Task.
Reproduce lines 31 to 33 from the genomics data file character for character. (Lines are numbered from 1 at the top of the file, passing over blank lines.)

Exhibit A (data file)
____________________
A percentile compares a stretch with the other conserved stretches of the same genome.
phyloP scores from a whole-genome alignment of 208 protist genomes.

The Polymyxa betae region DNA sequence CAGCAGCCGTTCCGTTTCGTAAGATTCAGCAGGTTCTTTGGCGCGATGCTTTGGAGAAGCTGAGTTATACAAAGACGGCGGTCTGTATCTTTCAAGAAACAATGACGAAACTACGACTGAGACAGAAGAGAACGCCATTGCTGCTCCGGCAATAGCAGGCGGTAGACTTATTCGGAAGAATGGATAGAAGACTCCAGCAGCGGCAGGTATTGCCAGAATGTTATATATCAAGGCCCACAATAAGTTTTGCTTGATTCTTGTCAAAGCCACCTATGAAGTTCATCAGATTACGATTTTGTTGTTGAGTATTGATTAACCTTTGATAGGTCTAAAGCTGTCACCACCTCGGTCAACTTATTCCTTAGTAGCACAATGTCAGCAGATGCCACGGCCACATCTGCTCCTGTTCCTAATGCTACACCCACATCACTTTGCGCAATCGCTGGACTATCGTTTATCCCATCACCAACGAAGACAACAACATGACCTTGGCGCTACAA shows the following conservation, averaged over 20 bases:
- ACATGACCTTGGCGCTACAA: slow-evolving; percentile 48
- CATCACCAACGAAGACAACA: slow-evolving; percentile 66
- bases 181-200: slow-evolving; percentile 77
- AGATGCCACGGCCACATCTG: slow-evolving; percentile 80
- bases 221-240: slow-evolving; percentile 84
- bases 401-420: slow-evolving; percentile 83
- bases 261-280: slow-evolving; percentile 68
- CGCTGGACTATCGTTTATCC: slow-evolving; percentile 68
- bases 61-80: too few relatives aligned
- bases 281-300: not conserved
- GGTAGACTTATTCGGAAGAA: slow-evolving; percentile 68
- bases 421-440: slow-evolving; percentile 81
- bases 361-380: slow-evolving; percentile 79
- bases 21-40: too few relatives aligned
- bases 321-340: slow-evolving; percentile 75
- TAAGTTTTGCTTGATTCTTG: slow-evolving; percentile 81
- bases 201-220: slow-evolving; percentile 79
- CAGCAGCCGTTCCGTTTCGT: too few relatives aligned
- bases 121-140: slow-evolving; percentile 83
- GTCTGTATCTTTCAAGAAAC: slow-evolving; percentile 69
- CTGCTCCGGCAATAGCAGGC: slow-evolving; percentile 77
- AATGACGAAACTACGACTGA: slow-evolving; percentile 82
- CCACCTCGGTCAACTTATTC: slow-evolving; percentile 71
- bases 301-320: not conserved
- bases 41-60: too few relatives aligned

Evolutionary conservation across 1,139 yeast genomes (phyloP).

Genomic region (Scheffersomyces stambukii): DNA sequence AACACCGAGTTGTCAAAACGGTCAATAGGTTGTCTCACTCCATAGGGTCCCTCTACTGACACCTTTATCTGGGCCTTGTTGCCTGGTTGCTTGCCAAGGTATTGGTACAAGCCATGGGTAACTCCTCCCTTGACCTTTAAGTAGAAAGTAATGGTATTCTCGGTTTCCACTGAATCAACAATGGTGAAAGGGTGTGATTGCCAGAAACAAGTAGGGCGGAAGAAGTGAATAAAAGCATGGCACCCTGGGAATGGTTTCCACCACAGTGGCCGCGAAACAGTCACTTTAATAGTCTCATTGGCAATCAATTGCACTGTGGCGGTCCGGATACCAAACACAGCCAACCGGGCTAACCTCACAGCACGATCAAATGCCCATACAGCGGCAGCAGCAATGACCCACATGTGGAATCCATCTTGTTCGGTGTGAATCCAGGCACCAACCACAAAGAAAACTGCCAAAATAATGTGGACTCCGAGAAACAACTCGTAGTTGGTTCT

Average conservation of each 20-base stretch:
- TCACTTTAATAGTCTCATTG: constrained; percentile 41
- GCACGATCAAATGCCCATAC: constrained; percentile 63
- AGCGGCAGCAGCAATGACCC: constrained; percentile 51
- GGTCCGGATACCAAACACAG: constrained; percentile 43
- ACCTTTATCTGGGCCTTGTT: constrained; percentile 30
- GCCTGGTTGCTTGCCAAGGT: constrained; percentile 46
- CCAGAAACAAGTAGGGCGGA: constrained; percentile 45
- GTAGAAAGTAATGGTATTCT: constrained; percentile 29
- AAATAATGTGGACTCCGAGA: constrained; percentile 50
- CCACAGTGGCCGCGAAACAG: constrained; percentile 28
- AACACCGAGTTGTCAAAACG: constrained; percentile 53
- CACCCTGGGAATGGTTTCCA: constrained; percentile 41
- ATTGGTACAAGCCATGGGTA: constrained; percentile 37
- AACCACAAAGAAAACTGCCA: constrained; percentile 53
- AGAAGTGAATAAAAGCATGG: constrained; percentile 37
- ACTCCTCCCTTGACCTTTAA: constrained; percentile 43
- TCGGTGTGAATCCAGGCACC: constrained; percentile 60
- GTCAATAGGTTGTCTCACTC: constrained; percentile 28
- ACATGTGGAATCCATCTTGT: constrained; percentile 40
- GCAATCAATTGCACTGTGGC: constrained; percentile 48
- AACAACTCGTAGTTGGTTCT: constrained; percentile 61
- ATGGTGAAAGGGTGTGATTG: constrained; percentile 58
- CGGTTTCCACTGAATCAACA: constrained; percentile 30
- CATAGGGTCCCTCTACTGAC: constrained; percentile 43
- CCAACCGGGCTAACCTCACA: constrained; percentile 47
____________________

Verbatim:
Average conservation of each 20-base stretch:
- TCACTTTAATAGTCTCATTG: constrained; percentile 41
- GCACGATCAAATGCCCATAC: constrained; percentile 63